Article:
After all, it's practically a mirror image of what the Badgers try to accomplish night in and night out.
"They are the same style we are – a run-and-gun team, chipping the puck in and out," forward Derek Stepan said. "It makes it a fun hockey game."
The fun ended with the result, as the high-tempo, seesaw game ended with Michigan cashing three Wisconsin mistakes into three goals in a 3-2 victory Saturday in front of 6,702 fans at the Yost Ice Arena.
Break down the film for No.15 Wisconsin (8-5-1) and the results will show that the game was decided on special teams, which credited Michigan (7-7-0) with its first two goals, and the Badgers playing a touch of feast of famine, either scoring in bunches and be successful (8-0 when they have four goals or more) or struggling to covert those chances into goals (0-5-1 when they score two goals or fewer).
"It's a weird game, hockey is," Stepan said.
With Wisconsin defensemen Jake Gardiner (head) and Ryan McDonagh (shoulder, wrist) battling injuries, UW coach Mike Eaves made the choice to carry an extra defenseman, forcing a redesign of three of UW's line.
The move to skate a forward down was magnified when Jordy Murray had to head to the locker room early, forcing a bigger shuffle and not many solid opportunities. The Badgers escaped the first period scoreless thanks to a couple key saves by junior goalie Scott Gudmandson (32 saves) and a kick save by John Ramage in the final two minutes that thwarted a 2-on-1 Michigan scoring chance.
The Badgers could only dodge the bullet for so long. Matt Rust scored his fifth goal of the season on UM's second power play early in the second, chipping the puck through a small gap in Gudmandson's legs to take the early advantage.
Wisconsin got to junior goalie Bryan Hogan, who entered the game with an average 89.7 save percentage, in the second. After winger Craig Smith's backhanded attempt was denied, Hogan try to poke check the rebound out of the way, only to see it land on the stick of Blake Geoffrion, who connected with his team-leading ninth of the year to tie the score.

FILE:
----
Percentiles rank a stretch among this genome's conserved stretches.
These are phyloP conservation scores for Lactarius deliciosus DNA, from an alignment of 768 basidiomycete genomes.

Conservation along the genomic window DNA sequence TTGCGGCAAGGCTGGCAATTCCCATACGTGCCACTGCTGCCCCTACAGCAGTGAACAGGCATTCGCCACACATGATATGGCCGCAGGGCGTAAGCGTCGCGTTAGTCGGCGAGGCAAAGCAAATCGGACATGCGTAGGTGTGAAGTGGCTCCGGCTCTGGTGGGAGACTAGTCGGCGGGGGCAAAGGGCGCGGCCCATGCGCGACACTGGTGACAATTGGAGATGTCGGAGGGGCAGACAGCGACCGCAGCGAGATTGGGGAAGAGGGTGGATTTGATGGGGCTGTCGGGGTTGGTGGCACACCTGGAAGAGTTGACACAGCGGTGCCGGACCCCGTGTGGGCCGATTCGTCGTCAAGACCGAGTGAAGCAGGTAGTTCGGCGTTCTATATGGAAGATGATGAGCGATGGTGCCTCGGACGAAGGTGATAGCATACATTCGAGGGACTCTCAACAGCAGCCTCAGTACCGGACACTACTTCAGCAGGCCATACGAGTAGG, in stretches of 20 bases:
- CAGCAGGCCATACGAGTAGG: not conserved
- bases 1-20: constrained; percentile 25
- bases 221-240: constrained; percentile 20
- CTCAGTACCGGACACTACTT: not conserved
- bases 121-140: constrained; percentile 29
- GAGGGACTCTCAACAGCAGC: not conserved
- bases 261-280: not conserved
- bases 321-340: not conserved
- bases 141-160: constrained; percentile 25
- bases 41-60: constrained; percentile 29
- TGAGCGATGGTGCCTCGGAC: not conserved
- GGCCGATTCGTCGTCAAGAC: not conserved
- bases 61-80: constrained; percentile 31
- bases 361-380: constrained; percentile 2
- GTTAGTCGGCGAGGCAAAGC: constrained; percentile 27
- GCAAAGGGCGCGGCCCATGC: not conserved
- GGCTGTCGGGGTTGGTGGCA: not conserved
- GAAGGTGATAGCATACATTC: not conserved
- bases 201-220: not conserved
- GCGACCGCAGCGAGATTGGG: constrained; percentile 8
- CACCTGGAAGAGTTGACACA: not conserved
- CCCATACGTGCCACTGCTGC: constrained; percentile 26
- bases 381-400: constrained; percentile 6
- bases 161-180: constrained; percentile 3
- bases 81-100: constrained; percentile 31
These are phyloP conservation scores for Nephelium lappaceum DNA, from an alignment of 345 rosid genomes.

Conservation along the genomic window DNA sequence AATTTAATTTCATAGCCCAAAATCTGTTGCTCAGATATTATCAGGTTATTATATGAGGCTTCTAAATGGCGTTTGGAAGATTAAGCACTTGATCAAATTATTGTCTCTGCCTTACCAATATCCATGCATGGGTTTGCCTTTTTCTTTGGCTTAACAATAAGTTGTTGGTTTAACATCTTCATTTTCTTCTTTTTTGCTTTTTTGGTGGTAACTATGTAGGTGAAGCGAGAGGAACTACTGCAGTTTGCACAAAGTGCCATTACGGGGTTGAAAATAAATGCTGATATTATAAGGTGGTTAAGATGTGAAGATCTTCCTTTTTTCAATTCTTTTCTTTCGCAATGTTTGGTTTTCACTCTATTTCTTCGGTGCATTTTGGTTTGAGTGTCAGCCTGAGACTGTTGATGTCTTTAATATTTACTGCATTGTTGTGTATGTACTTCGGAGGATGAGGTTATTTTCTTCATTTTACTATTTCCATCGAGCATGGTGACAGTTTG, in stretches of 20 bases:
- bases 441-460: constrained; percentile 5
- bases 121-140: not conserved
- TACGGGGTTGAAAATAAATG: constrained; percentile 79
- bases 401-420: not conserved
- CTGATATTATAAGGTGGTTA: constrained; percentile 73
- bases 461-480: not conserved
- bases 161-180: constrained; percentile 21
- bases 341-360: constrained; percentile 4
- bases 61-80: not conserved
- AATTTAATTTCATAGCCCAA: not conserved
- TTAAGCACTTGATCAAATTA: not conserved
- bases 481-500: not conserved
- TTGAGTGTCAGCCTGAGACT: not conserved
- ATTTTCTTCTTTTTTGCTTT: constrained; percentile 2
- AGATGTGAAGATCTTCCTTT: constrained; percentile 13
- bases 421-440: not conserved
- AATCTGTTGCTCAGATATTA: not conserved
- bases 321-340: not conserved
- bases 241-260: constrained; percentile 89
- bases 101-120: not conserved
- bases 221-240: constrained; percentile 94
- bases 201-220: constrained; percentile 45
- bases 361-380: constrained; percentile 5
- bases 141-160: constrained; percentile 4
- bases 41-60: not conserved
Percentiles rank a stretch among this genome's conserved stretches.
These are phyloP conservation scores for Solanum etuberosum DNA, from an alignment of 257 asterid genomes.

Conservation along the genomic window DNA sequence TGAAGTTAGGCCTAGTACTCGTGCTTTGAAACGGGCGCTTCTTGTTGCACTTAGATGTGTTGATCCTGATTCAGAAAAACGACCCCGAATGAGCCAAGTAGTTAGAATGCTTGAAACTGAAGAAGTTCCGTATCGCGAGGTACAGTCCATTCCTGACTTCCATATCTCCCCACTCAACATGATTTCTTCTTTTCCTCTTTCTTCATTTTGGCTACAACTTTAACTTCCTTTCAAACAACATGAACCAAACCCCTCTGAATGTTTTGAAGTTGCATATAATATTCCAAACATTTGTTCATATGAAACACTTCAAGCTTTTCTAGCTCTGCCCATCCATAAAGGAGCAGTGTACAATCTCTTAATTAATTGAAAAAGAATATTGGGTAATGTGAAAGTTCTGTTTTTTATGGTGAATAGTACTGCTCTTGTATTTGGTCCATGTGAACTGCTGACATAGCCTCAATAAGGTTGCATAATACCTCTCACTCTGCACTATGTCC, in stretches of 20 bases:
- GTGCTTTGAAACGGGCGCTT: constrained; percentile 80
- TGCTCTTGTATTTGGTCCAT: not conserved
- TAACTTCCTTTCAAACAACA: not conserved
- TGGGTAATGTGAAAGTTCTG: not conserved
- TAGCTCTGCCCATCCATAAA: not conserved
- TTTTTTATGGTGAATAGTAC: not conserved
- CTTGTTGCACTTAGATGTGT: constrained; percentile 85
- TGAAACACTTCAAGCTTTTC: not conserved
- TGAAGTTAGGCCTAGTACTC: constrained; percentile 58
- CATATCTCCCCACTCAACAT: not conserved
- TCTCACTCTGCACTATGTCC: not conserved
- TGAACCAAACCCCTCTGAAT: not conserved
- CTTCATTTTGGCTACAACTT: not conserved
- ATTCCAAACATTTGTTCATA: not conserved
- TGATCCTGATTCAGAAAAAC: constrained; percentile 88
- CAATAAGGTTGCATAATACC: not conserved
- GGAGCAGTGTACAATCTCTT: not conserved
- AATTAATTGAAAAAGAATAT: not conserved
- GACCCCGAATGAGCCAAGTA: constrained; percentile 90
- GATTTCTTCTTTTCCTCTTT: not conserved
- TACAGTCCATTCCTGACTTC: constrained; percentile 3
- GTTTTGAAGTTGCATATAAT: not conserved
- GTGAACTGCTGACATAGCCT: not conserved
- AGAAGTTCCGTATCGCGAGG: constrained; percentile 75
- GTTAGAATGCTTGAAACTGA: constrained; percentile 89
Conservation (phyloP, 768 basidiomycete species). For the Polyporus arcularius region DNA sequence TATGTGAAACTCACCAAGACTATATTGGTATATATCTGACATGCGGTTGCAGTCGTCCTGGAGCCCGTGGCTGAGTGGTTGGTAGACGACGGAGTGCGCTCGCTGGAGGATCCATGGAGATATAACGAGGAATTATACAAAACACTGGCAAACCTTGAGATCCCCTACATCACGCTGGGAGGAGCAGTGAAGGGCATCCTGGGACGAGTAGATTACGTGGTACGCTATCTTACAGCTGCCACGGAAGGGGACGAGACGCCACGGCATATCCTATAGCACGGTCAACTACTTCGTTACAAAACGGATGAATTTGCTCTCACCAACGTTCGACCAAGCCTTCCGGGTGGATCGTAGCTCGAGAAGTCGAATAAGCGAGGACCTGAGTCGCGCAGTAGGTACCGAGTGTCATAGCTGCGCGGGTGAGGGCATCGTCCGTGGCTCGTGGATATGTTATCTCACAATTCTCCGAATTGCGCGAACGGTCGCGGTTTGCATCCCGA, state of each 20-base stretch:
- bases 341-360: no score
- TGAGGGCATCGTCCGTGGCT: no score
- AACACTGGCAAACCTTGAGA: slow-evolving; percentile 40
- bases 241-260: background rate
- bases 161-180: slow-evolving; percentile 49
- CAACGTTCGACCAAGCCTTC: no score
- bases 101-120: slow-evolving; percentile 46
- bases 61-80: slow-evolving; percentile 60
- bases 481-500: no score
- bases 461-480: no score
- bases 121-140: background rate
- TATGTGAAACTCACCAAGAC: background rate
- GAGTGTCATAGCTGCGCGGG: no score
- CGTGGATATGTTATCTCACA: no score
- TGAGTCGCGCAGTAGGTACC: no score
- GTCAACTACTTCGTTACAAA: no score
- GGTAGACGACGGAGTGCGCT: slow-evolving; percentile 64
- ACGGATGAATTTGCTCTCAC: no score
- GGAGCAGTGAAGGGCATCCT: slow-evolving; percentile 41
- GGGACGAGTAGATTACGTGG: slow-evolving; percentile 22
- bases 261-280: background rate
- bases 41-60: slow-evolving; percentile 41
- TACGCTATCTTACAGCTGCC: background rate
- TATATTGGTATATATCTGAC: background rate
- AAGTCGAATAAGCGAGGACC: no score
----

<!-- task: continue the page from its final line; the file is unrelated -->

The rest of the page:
"They are really good," said Michigan coach Red Berenson. "That may be the best team we've played this year when you combine the skill and experience."
The glowing statement, but it only got UW so far, as a special teams flub in the second proved to be the costly factor. Gudmandson, who was pummeled with 17 shots in the second period, couldn't make up for Jake Gardiner's power-play gaffe with less than two minutes in the period.
After a Gardiner turnover forced UW to take a face off in its own zone, Luke Glendening connected on the ensuing face off, winning the draw from senior tri-captain Ben Street and zipping the shot into the net, taking the edge off of UW.
"Goaltending is a matter of inches," Gudmandson said. "If I was a half inch further, the puck would be into the bleachers."
"From what I understand, it was a hell of a shot," Eaves said.
It became 3-1 with less than eight minutes to go but to UW's credit, the Badgers, playing with 10 forwards for the majority of the night, didn't give up, which was evident from Stepan's bang-bang goal 14 minutes into the final period on an assist from Davies. A 6-on-4 the final 42 seconds allowed the smattering of red jerseys in the stands to hold a glimmer of hope, but three shots in prime real estate couldn't get past Hogan, who finished with a career-high 39 saves.
"It's another one of those games I thought we did a lot of really good things and we didn't score as many," Eaves said. "We can hold our heads high. We worked our fannies off."
If the outdoor game against February 6 wasn't already a highlight on the Badgers' season schedule, the horn had barely finished sounding before UW was discussing its good fortunes, getting another chance at the maize and blue in a short 70 days.
"That will be exciting," said defenseman Brendan Smith. "It's already marked on our calendar beforehand and now probably with an exclamation point."